Who are we as a nation?
The lack of immigration reform threatens to rob Pittsburgh and the country of talent and economic growth
As the 2016 presidential election nears and the candidates escalate their fiery political rhetoric about immigration and immigrants, there’s been a devastating anxiety felt by talented immigrants who are here legally in the United States and who can add significant long-term value to our nation — or not.
Over the past few months, most of my immigration clients ask, at the end of our meetings, one more question: “Do you think that the law will change after the election so that I won’t be able to stay?” The most recent client who asked is an Indian physician pursuing a fellowship. Visa in hand, he’s talented, Hindu and scared.
I tried to minimize his concern, but had nothing to promise. All I could say was that anything is possible.
Congress has been trying to reform the nation’s broken immigration system for decades. Thirty years ago, it passed the Immigration Reform and Control Act to legalize some undocumented immigrants while stiffening penalties for employers who hired immigrants lacking legal status. Twenty years ago, it passed the Illegal Immigration Reform and Immigrant Responsibility Act of 1996, which required undocumented immigrants to leave the country for certain periods to apply for legal status, among many other things.
Other legislation has been passed that has impacted immigration and reflected the times, such as the U.S. Patriot Act (Uniting and Strengthening America by Providing Appropriate Tools to Intercept and Obstruct Terrorism Act of 2001). Despite all the charged talk since the mid-2000s, Congress has not acted to comprehensively reform and control illegal immigration. That inertia takes a toll on the hopes and dreams of talented foreigners whose knowledge and skills help propel our nation into the future.
A long time ago, there was an open-door immigration policy, but that ended in 1790, shortly after the United States became a country. In the decades and centuries that followed, the door has been opened and closed a number of times, and for different types of immigrants.
In 1875, convicts and prostitutes were banned. In 1882, all Chinese were banned by the Chinese Exclusion Act. In 1886, the Statue of Liberty was installed in New York harbor and six years later Ellis Island opened America’s arms to millions of immigrants “yearning to breathe free.” The majority of those late-19th and early-20th century immigrants were different from the existing U.S. population: They were Southern and Eastern Europeans instead of Northern Europeans, and Catholics and Jews instead of Protestants.
My forbears came to Pittsburgh during that time and worked rolling cigars in the Hill District. Many thousands came to Pittsburgh and labored in the steel industry, coal mines and elsewhere during boom times. When the boom started to go bust and the new immigrants became too many for the earlier ones, the door swung shut with a restrictive quota system enacted in 1924 that closed immigration to more of the new “them” in favor of the earlier “us.” The Chinese Exclusion Act was finally repealed in 1943.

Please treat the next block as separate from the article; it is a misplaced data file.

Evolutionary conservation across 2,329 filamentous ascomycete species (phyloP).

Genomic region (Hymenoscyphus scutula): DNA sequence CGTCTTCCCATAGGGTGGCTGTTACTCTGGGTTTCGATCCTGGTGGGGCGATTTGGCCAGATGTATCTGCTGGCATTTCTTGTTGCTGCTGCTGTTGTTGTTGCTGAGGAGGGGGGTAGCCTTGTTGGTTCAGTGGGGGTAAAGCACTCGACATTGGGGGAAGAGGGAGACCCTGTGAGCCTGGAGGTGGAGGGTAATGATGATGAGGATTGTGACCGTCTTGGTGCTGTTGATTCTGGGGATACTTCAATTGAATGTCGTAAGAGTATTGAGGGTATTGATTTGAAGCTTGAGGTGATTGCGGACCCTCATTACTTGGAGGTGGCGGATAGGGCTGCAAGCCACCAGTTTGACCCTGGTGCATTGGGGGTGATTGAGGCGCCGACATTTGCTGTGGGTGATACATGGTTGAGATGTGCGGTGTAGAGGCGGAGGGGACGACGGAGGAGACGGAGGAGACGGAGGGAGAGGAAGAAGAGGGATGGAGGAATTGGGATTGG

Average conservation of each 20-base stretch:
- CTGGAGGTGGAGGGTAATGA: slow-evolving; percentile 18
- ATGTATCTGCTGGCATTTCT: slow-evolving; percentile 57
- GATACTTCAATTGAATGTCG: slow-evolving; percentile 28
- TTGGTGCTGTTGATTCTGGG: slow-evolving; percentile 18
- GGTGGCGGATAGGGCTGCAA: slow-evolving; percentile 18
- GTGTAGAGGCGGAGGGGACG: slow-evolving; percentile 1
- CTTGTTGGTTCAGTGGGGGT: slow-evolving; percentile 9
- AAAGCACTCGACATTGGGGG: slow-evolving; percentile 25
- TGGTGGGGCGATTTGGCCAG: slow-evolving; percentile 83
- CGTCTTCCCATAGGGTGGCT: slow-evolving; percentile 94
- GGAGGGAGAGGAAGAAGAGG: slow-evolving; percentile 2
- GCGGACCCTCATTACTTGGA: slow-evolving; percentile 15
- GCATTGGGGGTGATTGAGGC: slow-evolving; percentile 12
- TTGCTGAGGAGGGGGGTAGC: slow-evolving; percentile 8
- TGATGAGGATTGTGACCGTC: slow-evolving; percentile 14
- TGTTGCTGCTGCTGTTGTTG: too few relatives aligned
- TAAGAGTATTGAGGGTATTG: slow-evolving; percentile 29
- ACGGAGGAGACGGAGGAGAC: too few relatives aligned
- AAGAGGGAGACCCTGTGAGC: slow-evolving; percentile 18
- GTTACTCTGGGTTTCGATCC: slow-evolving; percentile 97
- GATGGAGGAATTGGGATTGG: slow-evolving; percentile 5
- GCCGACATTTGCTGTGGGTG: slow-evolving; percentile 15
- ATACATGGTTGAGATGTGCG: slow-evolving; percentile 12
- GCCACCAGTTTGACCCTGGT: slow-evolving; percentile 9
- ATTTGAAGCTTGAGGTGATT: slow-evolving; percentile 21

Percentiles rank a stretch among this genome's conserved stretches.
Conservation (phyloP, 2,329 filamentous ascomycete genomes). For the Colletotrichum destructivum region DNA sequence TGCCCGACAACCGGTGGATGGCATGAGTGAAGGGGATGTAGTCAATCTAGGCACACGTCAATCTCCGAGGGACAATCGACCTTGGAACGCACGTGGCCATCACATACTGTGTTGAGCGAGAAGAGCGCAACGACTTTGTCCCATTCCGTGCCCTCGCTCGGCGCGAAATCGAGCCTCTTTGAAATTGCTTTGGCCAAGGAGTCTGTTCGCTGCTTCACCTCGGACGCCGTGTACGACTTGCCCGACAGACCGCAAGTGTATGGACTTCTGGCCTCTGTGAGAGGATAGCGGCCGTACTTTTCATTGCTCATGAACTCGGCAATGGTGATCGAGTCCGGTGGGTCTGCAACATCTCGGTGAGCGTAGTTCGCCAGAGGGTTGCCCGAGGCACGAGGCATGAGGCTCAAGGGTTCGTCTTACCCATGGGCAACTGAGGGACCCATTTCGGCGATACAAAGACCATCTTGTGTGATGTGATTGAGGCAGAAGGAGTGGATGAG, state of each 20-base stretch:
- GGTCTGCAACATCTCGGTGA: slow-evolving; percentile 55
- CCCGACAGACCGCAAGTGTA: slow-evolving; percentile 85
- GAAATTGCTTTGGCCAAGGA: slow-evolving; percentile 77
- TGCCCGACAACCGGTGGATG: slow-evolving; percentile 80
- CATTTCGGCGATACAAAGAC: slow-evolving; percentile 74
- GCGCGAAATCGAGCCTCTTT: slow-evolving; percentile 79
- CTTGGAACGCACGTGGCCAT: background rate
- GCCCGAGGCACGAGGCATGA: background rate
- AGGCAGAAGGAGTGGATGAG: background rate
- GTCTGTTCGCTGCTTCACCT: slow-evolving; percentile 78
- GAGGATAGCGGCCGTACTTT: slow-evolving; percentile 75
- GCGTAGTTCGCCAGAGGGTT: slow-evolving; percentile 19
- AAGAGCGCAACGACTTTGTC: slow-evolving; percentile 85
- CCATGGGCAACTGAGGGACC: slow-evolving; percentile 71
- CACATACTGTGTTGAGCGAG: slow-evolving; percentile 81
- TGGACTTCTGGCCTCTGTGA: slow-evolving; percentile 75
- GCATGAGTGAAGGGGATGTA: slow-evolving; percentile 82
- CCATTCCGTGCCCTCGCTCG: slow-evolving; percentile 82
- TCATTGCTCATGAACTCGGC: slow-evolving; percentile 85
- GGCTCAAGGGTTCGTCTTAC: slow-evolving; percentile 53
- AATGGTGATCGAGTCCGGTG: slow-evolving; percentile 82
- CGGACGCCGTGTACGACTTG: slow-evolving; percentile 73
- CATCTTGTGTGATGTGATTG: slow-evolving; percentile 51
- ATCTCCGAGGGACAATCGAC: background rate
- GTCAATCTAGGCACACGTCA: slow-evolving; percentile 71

After 1952, our current immigration system continued to evolve, adding along the way some special immigrants, such as refugees under the Refugee Act of 1980, Soviet scientists under the Soviet Scientists Immigration Act of 1992 and battered spouses of U.S. citizens under the Violence Against Women Reauthorization Act of 2005. Today, tens of millions of foreigners live in the country legally but temporarily to visit or study or work, and every year close to a million immigrants become lawful permanent residents — that is, they obtain their “green card.”
In a recent article, the Post-Gazette reported that Allegheny County’s foreign-born population increased 7.9 percent from 2009 to 2014 and that the foreign-born population holds $1.8 billion in spending power, contributes $6.8 billion to the county’s gross domestic product and $217 million in state and local taxes. That’s a significant contribution to economic vitality in Pennsylvania, and those figures are only for one county!
The messages from the two political parties seem to be polar opposites. Will a new Congress restrict immigration or conform policy to current economic needs? Will certain nationalities or ethnicities be favored, or certain religions excluded? Will undocumented immigrants in the country be given legal relief or be removed by legislation or executive action? Will the immigrants who contribute to our economic vitality be encouraged to stay or to come here, or will they leave or stay away? Will the United States remain a humane land of opportunity?
Political rhetoric notwithstanding, any change in the law requires congressional action and implementation by the executive branch. Any legal challenge to that law or its implementation needs to be upheld by the courts.
Our immigration law and policy reflect who we are as a nation and how we view and are viewed by the rest of the world. We are getting and giving mixed messages because we are conflicted about immigration, about “us” and “them.”
Who are we as a nation?
What answer will we give to the next foreign-born student or scientist or entrepreneur or fiance or asylum-seeker who wants to come to the United States to work, invest, raise a family, speak freely, join the school board or otherwise pursue the American Dream?
Robert Whitehill chairs the immigration group of the Fox Rothschild law firm and is based in Pittsburgh (email@example.com). His practice has focused on immigration and nationality law for more than two decades.